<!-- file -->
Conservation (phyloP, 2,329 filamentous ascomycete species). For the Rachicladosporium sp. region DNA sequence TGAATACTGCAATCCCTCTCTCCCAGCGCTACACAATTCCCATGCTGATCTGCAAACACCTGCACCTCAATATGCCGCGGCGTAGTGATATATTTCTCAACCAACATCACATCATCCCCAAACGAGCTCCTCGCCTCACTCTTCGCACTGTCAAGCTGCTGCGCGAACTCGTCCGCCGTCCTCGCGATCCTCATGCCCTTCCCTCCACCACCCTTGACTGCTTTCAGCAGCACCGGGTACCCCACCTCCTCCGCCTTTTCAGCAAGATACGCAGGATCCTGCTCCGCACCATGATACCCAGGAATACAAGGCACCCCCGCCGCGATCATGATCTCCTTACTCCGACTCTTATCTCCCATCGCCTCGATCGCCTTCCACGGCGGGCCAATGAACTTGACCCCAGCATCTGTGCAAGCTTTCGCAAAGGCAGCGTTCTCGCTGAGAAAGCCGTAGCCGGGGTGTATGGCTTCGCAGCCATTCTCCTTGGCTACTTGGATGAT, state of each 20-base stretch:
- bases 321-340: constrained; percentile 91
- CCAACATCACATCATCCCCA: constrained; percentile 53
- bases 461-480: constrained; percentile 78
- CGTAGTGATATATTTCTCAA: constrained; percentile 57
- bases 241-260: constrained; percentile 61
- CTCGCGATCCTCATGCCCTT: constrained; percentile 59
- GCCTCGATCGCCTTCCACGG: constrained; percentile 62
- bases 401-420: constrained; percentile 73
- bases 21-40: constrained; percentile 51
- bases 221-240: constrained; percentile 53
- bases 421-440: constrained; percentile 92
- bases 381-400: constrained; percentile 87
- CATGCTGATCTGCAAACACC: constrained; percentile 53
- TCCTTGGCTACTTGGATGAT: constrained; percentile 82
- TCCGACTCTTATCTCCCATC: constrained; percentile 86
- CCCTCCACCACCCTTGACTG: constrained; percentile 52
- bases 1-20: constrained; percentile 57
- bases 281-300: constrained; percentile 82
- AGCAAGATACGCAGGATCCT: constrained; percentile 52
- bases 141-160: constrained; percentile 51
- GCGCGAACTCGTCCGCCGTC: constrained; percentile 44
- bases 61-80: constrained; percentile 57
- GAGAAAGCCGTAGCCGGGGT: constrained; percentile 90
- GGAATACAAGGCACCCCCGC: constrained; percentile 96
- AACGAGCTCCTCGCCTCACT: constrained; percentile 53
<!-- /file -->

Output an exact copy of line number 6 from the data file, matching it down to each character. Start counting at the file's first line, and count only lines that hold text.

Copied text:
- bases 241-260: constrained; percentile 61